Effects of dietary level of dried citrus pulp on growth, feed efficiency, carcass merit, and lean quality of finishing pigs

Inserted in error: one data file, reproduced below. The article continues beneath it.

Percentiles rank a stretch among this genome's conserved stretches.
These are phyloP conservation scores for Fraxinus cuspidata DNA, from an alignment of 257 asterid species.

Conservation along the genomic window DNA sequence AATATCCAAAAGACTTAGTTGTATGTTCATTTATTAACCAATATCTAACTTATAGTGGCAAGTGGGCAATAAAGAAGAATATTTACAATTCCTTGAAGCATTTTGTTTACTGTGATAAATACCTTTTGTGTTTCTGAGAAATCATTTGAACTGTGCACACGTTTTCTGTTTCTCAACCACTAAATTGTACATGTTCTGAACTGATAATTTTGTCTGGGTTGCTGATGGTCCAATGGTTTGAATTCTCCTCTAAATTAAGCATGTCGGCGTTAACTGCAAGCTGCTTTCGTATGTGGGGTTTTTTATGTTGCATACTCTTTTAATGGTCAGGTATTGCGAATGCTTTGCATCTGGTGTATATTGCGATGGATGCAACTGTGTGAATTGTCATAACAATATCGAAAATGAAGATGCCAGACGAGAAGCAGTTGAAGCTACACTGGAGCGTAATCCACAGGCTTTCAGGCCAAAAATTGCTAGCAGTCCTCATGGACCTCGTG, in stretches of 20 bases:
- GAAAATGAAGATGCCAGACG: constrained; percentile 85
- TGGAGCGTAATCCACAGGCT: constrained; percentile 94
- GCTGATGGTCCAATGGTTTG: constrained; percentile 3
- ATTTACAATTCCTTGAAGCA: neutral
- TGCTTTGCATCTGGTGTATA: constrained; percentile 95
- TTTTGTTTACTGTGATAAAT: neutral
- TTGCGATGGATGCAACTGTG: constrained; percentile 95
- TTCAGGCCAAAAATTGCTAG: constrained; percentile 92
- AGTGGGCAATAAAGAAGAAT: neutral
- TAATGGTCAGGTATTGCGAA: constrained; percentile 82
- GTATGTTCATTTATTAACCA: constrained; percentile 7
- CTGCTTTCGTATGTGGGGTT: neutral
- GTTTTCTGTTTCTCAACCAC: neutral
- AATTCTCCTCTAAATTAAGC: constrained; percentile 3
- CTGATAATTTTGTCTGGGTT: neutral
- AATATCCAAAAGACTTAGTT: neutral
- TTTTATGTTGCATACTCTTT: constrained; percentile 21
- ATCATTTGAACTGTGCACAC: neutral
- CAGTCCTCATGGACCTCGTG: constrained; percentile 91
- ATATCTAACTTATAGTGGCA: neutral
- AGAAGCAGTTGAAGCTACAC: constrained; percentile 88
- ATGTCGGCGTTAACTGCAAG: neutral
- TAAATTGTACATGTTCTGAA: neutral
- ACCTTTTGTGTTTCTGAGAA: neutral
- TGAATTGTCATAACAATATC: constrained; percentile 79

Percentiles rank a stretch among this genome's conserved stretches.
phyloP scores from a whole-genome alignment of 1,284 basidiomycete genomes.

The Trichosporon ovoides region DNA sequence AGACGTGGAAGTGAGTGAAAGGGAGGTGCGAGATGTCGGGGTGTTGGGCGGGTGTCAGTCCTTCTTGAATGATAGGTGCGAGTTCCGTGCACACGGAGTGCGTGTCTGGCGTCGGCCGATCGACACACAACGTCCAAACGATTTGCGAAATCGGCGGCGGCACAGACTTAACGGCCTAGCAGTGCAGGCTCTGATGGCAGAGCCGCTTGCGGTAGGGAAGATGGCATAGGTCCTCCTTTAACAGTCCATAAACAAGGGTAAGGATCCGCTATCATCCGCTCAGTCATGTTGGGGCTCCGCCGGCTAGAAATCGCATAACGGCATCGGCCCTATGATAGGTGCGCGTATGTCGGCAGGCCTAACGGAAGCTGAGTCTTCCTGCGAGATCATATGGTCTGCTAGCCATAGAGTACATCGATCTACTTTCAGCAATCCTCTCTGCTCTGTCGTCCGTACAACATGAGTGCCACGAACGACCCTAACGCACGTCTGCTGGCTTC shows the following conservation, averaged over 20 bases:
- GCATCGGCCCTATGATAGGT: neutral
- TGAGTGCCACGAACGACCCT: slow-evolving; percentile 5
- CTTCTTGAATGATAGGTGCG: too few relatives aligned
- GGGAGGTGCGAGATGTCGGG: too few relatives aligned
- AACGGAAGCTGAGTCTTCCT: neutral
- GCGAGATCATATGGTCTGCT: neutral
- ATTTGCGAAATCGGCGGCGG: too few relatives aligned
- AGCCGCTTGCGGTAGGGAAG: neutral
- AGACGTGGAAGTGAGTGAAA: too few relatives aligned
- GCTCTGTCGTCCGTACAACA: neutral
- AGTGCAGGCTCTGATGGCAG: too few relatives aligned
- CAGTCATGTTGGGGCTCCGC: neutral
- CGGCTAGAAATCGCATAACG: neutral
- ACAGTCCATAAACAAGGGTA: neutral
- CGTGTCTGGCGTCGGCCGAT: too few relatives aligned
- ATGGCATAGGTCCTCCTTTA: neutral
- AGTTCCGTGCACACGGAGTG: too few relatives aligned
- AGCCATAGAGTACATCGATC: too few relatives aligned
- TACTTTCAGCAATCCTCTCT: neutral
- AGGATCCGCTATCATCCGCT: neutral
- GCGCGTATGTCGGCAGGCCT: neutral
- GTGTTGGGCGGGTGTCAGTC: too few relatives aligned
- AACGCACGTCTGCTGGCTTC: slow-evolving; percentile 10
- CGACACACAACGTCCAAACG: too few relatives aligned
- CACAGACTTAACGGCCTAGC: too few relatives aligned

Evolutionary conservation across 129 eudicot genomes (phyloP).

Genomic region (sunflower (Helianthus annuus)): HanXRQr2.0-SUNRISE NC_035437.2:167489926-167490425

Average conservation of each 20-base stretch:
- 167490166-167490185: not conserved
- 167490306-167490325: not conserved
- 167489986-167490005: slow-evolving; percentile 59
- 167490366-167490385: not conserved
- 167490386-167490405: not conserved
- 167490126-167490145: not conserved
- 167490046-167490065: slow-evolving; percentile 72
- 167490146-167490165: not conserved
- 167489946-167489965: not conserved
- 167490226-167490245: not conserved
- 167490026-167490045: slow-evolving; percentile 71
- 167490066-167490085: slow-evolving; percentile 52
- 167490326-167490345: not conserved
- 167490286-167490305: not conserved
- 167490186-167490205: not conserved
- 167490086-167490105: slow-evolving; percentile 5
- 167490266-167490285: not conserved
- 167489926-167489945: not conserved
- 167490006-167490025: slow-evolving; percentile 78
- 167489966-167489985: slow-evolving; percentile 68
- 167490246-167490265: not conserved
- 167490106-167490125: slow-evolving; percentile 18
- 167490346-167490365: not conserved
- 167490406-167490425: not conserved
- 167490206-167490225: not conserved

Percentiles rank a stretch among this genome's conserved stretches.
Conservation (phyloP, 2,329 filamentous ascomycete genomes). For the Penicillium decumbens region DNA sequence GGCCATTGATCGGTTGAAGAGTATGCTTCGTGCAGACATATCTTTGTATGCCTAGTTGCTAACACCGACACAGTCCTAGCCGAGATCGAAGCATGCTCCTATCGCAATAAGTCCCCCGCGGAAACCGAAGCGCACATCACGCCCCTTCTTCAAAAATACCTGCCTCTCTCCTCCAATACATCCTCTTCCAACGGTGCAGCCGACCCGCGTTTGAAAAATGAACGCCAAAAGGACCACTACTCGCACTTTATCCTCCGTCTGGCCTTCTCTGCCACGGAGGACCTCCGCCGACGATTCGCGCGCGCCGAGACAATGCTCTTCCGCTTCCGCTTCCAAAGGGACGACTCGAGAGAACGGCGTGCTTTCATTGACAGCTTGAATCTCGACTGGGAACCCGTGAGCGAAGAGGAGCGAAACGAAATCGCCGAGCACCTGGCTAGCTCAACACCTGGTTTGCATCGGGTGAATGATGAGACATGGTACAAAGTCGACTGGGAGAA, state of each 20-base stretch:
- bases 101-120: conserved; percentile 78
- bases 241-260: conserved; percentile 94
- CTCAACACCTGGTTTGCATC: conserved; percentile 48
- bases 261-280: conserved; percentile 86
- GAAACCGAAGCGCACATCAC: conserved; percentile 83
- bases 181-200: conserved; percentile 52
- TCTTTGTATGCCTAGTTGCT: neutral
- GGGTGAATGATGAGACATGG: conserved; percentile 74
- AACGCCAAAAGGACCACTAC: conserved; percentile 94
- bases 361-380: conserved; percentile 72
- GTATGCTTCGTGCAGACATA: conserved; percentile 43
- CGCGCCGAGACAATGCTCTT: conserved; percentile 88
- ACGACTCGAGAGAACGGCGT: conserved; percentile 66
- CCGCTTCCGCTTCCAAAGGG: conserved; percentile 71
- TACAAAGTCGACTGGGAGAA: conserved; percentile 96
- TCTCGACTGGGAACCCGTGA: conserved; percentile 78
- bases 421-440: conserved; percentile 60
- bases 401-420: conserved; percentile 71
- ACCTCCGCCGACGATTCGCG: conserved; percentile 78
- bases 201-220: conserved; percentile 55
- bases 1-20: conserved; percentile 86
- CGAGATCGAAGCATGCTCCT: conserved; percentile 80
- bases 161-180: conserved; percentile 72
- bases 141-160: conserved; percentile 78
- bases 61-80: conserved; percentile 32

As feed costs continue to be the largest expense for producers, fibrous feedstuffs such as dried citrus pulp (DCP), previously thought to be of marginal quality, are now being explored for use in swine diets because of their availability and low cost. Previous research has focused on DCP as an energy supplement in cattle diets in Florida, but there have been limited studies investigating the effects of differing dietary levels of DCP on the growth, efficiency, carcass merit, and lean quality of finishing pigs. Pigs (n=40) were fed one of four diets for 49 d: a corn soybean meal control diet (CON; n=10), or the same diet with DCP replacing 15% (15DCP; n=10), 22.5% (22.5DCP; n=10), or 30% (30DCP; n=10) of the total diet DM. Overall, Gain:Feed over 49 d was greater in CON and 22.5DCP than 30DCP (P<0.02).Pigs were slaughtered at the University of Florida Meat Laboratory abattoir. Initial pH was taken 60 minutes post exsanguination from the longissimus muscle (LM) and the semimembranosus (SM). Carcasses were fabricated at 24h postmortem where initial meat quality measurements were made at the 10th and 11th rib interface of the LM and the gluteus medius (GM) of the ham face. Fat measurements taken at the blade region of the LM received higher L* values (P<0.04) in CON animals compared to 22.5DCP and 30DCP. When evaluated objectively, bellies from CON pigs were firmer (P<0.0001) than all other treatment groups, but both CON and 15DCP garnered higher subjective firmness scores than 22.5DCP and 30DCP (P≤0.04). Belly thickness at both the blade and flank ends decreased as DCP percentage increased, with CON exhibiting the thickest (P<0.03) and 30DCP having the thinnest (P≤0.02) measurements. LM chops from 30DCP pigs received higher juiciness scores from panelists than 22.5DCP and CON (P≤0.03), while 15DCP chops only earned higher values than CON chops (P=0.03). There was no effect of dietary DCP inclusion on muscle pH, lightness, redness, and yellowness values, chroma, or hue angle, drip or purge loss, live or hot carcass weight, dressing percentage, back fat, loin eye area, percent lean, shear force, cook loss, retail evaluation, or retail lightness, redness, or yellowness values. Though sensory panelists reported increased palatability (juiciness) of chops from pigs receiving 30% DCP, increasing DCP percentage of the total diet DM appeared to be economically detrimental to overall production because of negative impacts on growth performance and pork belly quality.